US warns aging air-traffic control code won't be fixed until 2030
NOTAM chance in hell this stuff is getting sorted soon despite outage
The aging computer system that was behind the grounding of flights across the US last month will need until 2030 to be fully upgraded, the Federal Aviation Administration said, leaving US government leaders questioning why.
On January 11 the FAA grounded all domestic aircraft for the first time since the 2001 terrorist attacks when its Notice to Air Mission (NOTAM) servers, which provide critical information to pilots and air crews about flight safety or route planning, went down. The issue was traced, as it so often is, to someone deleting the wrong file, but fixing this apparently takes a lot of time.
Politicians were predictably outraged. In hearings before the Congressional Committee on Transportation and Infrastructure on Tuesday, several representatives referred to the Notice to Air Missions (NOTAMs) as outdated, while Colin Allred (D-TX) said 2030 was an "unacceptably long time" to wait for improvements.
But when Allred asked why the FAA had only requested $3 billion for facilities and equipment funding - the same amount as it has asked since 2009 (even when adjusting for inflation) - Dave Boulter, the FAA's acting associate administrator for aviation safety didn't have much of an answer.
Allred pointed out that $29.4 million of the $3 billion was earmarked for NOTAMs modernization, and asked Boulter how much would be required to move the upgrade completion date up to 2025. Boulter didn't have an answer, only saying that such software fell outside his purview.
He did note that folks at the FAA "want things to go faster," but that he didn't know what sort of money would be needed to make that happen. When asked if he believed the FAA was happy with its current funding request, Boulter said he believed so, and that any changes would come directly from the FAA.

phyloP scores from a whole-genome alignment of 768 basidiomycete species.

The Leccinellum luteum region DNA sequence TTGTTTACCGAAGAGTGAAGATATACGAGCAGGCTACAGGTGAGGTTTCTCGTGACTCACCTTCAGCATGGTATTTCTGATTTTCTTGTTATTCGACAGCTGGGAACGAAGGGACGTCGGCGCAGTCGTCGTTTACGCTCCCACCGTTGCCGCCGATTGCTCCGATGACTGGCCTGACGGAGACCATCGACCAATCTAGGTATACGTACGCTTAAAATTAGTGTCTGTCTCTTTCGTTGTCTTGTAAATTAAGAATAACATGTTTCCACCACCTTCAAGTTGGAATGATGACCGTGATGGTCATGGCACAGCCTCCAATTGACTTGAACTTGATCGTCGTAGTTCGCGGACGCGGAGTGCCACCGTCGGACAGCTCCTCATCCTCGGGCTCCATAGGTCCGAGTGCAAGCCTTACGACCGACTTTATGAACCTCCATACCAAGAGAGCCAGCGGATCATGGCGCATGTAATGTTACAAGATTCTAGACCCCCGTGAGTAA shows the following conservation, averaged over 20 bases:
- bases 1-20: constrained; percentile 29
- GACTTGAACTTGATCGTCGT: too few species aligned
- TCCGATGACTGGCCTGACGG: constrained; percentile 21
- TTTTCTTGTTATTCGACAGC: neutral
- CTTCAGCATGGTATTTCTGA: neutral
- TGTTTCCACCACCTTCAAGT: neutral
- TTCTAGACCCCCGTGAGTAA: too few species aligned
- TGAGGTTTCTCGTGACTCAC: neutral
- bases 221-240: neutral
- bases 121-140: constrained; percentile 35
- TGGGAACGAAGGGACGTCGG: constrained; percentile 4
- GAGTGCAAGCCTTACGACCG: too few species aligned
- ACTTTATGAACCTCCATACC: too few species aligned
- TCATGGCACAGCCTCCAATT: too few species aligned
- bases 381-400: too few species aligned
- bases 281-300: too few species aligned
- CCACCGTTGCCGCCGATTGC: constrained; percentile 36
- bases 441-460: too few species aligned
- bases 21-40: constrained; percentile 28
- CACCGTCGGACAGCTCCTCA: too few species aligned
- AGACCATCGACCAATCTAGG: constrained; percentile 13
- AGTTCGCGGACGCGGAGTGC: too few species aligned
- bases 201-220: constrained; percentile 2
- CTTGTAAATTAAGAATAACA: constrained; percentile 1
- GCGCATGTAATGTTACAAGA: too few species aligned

The FAA reportedly told Bloomberg its 2030 update estimate is based on current funding, and that the agency was looking for ways to accelerate the work.
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The January outage, though brief, grounded more than 11,000 flights - all of them due to take off within US airspace over a several hour period.
The FAA has reportedly implemented safeguards to prevent a similar incident from happening again, including by introducing a one-hour delay in database synchronization, and requiring two employees to be present during any NOTAMs maintenance.
Better NOTAMs when?
US Transportation Secretary Pete Buttigieg, whose department oversees the FAA, said recently the government needs to pick up the pace of aviation computer system modernization, but noted the FAA was cautious about making changes to a NOTAMs system that "has been pieced together over decades but has an excellent safety record."
NOTAMs has become a mix of two interdependent systems over the years: the US NOTAM system that has existed for 30 years, and a newer Federal NOTAM system. In its 2023 budget request [PDF], the FAA said its plan is to close the 30-year old US system and merge all NOTAMs functions to the newer Federal platform.
"The FAA began modernizing the NOTAM system in 2019 and is scheduled to discontinue the legacy U.S. NOTAM System by mid-2025. Phase two of the NOTAM system modernization is planned to be completed in 2030," the agency told The Register.
Pete Bunce, president and CEO of the General Aviation Manufacturers Association, said the FAA needs to consider what can be done with commercial products in conjunction with NOTAMs to create a better system. He recommended the addition of AI into the NOTAMs mix to sift out junk and "give us pilots good data for the missions we're flying."
Bunce also said, however, that he doesn't believe the FAA has the policy, requirements or vision to create a proper aviation ecosystem.
"The FAA needs to be challenged as part of the reauthorization to look to the future and present a clear plan," Bunce told [PDF] the committee. ®